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ARS Home » Northeast Area » Orono, Maine » National Cold Water Marine Aquaculture Center » Research » Publications at this Location » Publication #330993

Research Project: Genetic Improvement Of Marine Fish and Shellfish

Location: National Cold Water Marine Aquaculture Center

Title: The genomic landscape of rapid, repeated evolutionary rescue from toxic pollution in wild fish

item REID, NOAH - University Of California
item Proestou, Dina
item CLARK, BRYAN - Environmental Protection Agency (EPA)
item WARREN, WESLEY - Washington University
item COLBOURNE, JOHN - University Of Birmingham
item SHAW, JOSEPH - Indiana University
item KARCHNER, SIBEL - Woods Hole Oceanographic Institute (WHOI)
item HAHN, MARK - Woods Hole Oceanographic Institute (WHOI)
item NACCI, DIANE - Environmental Protection Agency (EPA)
item OLEKSIAK, MARJORIE - University Of Miami
item CRAWFORD, DOUGLAS - University Of Miami
item WHITEHEAD, ANDREW - University Of California

Submitted to: Science
Publication Type: Peer Reviewed Journal
Publication Acceptance Date: 10/31/2016
Publication Date: 12/9/2016
Citation: Reid, N.M., Proestou, D.A., Clark, B.W., Warren, W.C., Colbourne, J.K., Shaw, J.R., Karchner, S.I., Hahn, M.E., Nacci, D., Oleksiak, M.F., Crawford, D.J., Whitehead, A. 2016. The genomic landscape of rapid, repeated evolutionary rescue from toxic pollution in wild fish. Science. 354(6317):1305-1308.

Interpretive Summary: The rate and magnitude of evolutionary change depends on the existence of genetic variation, population size, and intensity of selection. Population genomic and transcriptomic analyses were used to reveal how multiple populations of an abundant and widely distributed estuarine fish have rapidly adapted to dramatic, human-induced environmental change. Few candidate regions underlying tolerance to complex mixtures of polycyclic and halogenated aromatic hydrocarbons were shared among the four tolerant fish populations examined; however, those that were shared were very highly ranked, suggesting the most important targets of selection have evolved in parallel across polluted sites. Common candidate regions include the aryl hydrocarbon receptor (AHR) locus, a region containing the aryl hydrocarbon receptor interacting protein (AIP) locus, and a region containing the cytochrome p450 1A (CYP1A) locus; all components of the AHR detoxification pathway. Despite the overlap of highly ranked candidate regions under selection among tolerant populations, multiple molecular variants associated with tolerance exist at each of these loci. In addition, genes beyond the AHR pathway were found to be important components of the tolerant phenotype in some, but not all populations. Because the AHR pathway has diverse functions and interacts with multiple signaling pathways, evolution of genes from other pathways that interact with the AHR may reflect compensatory adaptation.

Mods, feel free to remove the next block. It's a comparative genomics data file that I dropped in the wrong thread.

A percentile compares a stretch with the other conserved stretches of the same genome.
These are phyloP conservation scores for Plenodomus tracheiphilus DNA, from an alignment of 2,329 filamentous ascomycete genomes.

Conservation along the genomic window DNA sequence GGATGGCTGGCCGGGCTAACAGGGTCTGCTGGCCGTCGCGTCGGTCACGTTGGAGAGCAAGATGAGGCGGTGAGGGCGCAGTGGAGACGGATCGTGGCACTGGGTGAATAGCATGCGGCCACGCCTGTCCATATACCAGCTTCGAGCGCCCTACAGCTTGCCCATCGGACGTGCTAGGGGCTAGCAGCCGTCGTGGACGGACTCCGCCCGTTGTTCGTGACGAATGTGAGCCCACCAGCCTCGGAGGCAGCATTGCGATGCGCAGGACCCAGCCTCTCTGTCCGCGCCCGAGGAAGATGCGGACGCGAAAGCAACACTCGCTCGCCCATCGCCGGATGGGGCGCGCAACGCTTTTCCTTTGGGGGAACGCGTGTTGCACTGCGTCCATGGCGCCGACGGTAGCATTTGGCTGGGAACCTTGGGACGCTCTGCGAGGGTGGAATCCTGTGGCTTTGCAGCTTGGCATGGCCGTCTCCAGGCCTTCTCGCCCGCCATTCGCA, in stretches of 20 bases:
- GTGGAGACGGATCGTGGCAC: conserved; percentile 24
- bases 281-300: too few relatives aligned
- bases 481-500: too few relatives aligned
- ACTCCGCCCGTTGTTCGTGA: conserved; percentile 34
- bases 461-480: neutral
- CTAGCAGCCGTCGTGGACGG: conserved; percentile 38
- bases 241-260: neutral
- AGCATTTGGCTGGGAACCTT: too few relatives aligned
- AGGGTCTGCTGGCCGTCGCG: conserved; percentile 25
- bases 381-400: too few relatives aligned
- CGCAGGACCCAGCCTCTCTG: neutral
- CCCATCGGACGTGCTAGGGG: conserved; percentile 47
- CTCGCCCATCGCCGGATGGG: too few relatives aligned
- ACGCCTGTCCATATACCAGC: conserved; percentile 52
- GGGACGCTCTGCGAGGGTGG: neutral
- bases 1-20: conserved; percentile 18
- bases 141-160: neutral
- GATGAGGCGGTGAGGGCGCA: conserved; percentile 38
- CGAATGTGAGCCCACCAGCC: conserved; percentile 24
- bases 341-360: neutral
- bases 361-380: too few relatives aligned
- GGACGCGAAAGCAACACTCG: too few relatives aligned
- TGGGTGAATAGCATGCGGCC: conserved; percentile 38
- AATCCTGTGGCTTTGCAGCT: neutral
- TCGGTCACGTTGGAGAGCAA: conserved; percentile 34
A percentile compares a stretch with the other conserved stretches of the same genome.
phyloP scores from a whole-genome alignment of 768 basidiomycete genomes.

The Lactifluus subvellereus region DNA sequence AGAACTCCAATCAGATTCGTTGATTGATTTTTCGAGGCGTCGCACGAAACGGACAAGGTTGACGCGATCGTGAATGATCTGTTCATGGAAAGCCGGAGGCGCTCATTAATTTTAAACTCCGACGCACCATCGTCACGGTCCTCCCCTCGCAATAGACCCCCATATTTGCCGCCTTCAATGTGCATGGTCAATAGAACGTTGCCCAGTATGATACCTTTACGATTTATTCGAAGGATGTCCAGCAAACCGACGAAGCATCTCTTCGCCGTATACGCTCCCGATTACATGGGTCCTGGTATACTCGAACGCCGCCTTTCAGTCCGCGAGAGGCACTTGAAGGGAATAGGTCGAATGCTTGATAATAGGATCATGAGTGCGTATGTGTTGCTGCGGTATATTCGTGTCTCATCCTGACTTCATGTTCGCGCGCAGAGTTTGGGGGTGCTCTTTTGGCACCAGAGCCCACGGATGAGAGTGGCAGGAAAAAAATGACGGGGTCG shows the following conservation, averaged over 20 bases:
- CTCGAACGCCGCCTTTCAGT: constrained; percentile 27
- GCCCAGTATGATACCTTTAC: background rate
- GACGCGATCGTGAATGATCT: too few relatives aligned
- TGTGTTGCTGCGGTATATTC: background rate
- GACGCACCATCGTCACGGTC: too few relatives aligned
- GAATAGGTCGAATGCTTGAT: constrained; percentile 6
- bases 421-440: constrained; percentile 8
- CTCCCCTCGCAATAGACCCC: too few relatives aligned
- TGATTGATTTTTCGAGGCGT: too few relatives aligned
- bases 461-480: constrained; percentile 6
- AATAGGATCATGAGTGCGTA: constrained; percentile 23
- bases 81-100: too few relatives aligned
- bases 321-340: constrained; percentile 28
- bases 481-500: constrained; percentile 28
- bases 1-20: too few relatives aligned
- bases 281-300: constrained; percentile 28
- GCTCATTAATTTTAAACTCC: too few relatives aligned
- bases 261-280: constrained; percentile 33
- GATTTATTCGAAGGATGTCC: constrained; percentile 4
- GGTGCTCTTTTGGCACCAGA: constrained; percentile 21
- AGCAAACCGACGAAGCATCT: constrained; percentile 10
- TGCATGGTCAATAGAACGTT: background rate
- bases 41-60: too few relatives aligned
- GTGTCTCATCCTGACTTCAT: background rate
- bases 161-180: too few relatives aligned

Technical Abstract: Here we describe evolutionary rescue from intense pollution via multiple modes of selection in killifish populations from 4 urban estuaries of the US eastern seaboard. Comparative transcriptomics and analysis of 384 whole genome sequences show that the functioning of a receptor-based signaling pathway, and its regulating genes, are the repeated targets of natural selection, yet different molecular variants are sometimes recruited in different populations. The pathway under strong selection normally exhibits crosstalk with other signaling pathways within which we also detect selection, indicating compensatory adaptations. Selection also targets toxicity-mediating genes outside of this pathway, indicating that the tolerance phenotype is complex. High nucleotide diversity and extensive pre-existing genetic variation have been crucial substrates for selective sweeps to propel evolutionary rescue.